The rebound in domestic travel is benefiting Alaska Airlines, with leisure travel bookings almost back to pre-pandemic levels. The Seattle-based airline, which has recently cemented its place as the fifth-largest carrier in the United States, says it saw a definite change for the better around March.

Things are looking optimistic, says Alaska Airlines CEO

“With the pace of vaccinations increasing, we saw a significant step-change in March. We achieved positive operating cash flow in March after 12 months of burning cash. So things are looking more optimistic,” Alaska Airlines CEO Ben Minicucci told NBC’s Lester Holt on Thursday evening. “Leisure bookings are strong, almost at pre-pandemic levels.”

Barring any further upsets, Mr Minicucci expects domestic leisure travel to take another 12 months to rebound to 2019 levels fully. After 12 months of sticking close to home, the United States is on the move again. Over 22,000 domestic flights are now taking off each day across the United States. That is around 15% fewer flights than took off in the same period in 2019, but over twice the number of domestic flights taking off each day this time last year.

In terms of raw flight numbers, Alaska Airlines is now operating substantially more daily flights than it did in May 2019. Right now, Alaska Airlines is averaging just shy of 1,000 departures a day. Two years ago, the airline was seeing daily departures around the 770-780 mark.

One year ago, Alaska Airlines was operating less than 200 flights a day. However, raw flight numbers can give a misleading picture of the airline’s overall performance because they do not reflect load factors or average fares – both important performance metrics for any airline.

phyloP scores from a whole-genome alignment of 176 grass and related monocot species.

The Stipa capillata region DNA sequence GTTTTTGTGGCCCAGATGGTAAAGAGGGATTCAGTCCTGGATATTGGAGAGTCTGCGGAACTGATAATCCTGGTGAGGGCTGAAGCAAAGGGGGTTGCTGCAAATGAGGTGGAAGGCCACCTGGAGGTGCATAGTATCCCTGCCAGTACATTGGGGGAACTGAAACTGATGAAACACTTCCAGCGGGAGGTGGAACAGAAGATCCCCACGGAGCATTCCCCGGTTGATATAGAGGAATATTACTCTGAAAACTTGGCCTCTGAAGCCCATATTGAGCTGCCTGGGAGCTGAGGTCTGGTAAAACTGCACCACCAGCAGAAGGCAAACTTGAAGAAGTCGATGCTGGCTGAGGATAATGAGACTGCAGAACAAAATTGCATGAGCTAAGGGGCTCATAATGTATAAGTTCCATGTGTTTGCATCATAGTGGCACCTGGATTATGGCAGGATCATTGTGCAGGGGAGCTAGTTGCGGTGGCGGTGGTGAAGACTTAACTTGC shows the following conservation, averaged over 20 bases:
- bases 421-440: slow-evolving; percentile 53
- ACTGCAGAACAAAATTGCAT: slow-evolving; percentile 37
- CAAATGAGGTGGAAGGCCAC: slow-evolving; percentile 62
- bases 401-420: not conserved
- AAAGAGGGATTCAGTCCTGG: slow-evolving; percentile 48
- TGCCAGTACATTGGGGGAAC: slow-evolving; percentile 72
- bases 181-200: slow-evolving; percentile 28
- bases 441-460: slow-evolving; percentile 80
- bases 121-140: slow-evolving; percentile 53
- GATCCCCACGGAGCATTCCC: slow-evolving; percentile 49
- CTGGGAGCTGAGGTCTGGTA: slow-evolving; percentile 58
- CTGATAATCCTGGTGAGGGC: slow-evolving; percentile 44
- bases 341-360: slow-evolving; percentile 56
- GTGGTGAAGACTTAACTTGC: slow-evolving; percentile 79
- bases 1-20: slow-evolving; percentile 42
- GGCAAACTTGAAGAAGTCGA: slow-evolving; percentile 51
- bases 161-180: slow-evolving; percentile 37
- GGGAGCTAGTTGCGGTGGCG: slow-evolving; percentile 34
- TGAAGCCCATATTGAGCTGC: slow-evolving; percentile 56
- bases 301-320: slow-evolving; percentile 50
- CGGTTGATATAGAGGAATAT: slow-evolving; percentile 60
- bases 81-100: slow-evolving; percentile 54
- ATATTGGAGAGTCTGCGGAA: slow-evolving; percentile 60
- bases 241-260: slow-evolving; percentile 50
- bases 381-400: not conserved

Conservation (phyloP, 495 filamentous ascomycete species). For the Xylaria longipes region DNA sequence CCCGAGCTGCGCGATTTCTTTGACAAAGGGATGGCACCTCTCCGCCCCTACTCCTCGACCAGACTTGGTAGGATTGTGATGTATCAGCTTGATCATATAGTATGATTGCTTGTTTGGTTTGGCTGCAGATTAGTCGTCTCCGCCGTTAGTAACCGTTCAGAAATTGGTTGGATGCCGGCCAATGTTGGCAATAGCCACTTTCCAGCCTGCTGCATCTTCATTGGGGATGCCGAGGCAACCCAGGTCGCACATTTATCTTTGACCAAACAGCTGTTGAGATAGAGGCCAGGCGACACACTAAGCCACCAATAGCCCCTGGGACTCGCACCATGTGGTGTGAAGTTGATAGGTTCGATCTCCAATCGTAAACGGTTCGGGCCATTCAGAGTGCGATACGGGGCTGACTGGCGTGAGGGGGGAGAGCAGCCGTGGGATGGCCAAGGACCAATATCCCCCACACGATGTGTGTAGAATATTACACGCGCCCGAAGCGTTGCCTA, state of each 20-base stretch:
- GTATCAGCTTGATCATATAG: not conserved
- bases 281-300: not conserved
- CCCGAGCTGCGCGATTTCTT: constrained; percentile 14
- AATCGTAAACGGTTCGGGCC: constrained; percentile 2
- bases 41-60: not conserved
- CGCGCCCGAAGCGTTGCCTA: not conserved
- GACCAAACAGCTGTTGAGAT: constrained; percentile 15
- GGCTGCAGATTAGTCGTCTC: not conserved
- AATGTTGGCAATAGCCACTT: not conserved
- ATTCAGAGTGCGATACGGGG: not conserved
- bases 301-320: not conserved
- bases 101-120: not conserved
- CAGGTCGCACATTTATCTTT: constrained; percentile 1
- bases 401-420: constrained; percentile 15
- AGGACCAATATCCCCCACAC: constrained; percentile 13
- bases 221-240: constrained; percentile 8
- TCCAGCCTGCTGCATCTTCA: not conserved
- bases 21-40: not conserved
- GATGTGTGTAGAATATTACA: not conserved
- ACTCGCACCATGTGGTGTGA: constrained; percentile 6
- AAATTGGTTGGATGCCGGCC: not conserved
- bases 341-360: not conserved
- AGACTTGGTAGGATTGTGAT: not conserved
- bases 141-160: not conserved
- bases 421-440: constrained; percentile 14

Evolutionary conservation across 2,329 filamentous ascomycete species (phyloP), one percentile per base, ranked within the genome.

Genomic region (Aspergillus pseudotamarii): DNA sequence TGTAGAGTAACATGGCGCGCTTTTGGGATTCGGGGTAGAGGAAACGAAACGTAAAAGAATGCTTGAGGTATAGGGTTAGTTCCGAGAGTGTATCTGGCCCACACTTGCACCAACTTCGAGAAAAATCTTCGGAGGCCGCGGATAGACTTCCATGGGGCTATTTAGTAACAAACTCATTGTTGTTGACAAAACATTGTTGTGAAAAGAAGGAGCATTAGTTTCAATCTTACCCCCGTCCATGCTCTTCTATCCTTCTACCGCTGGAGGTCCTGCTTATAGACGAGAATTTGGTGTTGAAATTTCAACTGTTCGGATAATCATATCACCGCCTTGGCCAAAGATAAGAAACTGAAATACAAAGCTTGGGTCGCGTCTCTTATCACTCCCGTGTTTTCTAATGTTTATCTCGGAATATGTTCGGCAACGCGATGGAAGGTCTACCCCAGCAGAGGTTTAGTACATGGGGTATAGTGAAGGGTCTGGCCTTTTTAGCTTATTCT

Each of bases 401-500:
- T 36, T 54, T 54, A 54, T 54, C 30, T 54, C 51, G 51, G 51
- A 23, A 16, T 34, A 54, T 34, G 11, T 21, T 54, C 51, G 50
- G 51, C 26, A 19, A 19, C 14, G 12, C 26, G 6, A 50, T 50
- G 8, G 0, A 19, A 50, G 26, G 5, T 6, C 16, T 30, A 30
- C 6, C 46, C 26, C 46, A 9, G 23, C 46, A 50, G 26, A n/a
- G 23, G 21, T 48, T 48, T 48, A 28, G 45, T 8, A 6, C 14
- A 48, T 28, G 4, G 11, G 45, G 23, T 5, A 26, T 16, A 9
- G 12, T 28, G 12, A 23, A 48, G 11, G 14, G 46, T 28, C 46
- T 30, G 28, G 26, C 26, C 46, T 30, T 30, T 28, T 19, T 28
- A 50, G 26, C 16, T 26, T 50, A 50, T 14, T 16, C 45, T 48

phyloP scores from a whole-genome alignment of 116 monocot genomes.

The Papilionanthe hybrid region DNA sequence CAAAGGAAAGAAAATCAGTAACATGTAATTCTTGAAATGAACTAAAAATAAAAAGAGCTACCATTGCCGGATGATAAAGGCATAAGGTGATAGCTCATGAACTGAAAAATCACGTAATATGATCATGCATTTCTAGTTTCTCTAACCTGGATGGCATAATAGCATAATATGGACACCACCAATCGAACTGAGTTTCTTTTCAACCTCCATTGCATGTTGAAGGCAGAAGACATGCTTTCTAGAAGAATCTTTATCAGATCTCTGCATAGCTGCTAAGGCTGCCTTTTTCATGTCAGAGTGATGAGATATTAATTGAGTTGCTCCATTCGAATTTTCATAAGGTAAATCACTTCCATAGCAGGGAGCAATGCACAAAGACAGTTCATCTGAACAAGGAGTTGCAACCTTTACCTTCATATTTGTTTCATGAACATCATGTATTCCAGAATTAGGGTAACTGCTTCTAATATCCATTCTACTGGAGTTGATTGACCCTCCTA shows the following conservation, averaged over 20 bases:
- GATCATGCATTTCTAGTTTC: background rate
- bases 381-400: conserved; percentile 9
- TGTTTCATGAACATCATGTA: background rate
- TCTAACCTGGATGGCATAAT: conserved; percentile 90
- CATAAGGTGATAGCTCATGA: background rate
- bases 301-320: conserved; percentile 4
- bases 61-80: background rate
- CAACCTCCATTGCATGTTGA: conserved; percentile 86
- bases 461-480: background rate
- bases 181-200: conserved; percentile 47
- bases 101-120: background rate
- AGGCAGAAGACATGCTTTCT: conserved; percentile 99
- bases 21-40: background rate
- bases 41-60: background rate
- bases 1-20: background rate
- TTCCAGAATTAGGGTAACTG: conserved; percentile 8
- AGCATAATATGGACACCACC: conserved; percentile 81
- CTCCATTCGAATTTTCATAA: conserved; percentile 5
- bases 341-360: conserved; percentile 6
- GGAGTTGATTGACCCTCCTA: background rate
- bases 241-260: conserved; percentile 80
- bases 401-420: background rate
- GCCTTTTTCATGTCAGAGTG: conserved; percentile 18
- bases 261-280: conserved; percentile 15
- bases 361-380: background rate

Business travel on Alaska Airlines lags leisure travel

Fuelling the rebound is the successful rollout of COVID vaccinations across the United States and a strong focus by all United States-based airlines on COVID safe practices inflight and in airport terminals. That is giving people the confidence to travel, and that’s benefiting carriers like Alaska Airlines.

What is still lagging is business travel. Ben Minicucci says business travel is now running at 25% of pre-pandemic levels. This is important because airlines make most of their money from typically high fare-paying business travelers. But the Alaska Airlines CEO is confident business travel will recover. He expects to see business travel running at 50% of pre-pandemic levels by the end of 2021.

People need that human interaction. I think companies realize you still need that face-to-face. I think it (business travel) is going to come back,” Mr Minicucci told NBC.

Ben Minicucci confident business travel will bounce back

Nearly every other airline CEO and company CEO backs this sentiment. While Ben Minicucci admits to a fear in the early days of the pandemic that video conferencing apps like Zoom would obliterate the business travel market, he and most other CEOs have come to realise a virtual handshake will never match a person-to-person handshake.

“Business travel is not transactional. It’s about relationships,” United Airlines CEO Scott Kirby told CAPA Live in March. “Going to an event and socializing and having drinks, that’s where you get to know people whom you can pick up the phone and call if you need them. We’re not going to get that from virtual events. It’s a question about human nature, and human nature has not changed.”

A rebound in leisure travel may help fill seats on Alaska Airlines. But most leisure travelers like to stretch their dollar and travel on low-cost tickets. That isn’t a sustainable long-term proposition for a full-service premium airline like Alaska Airlines. Ben Minicucci will be counting on a rebound in business travel to fix that.

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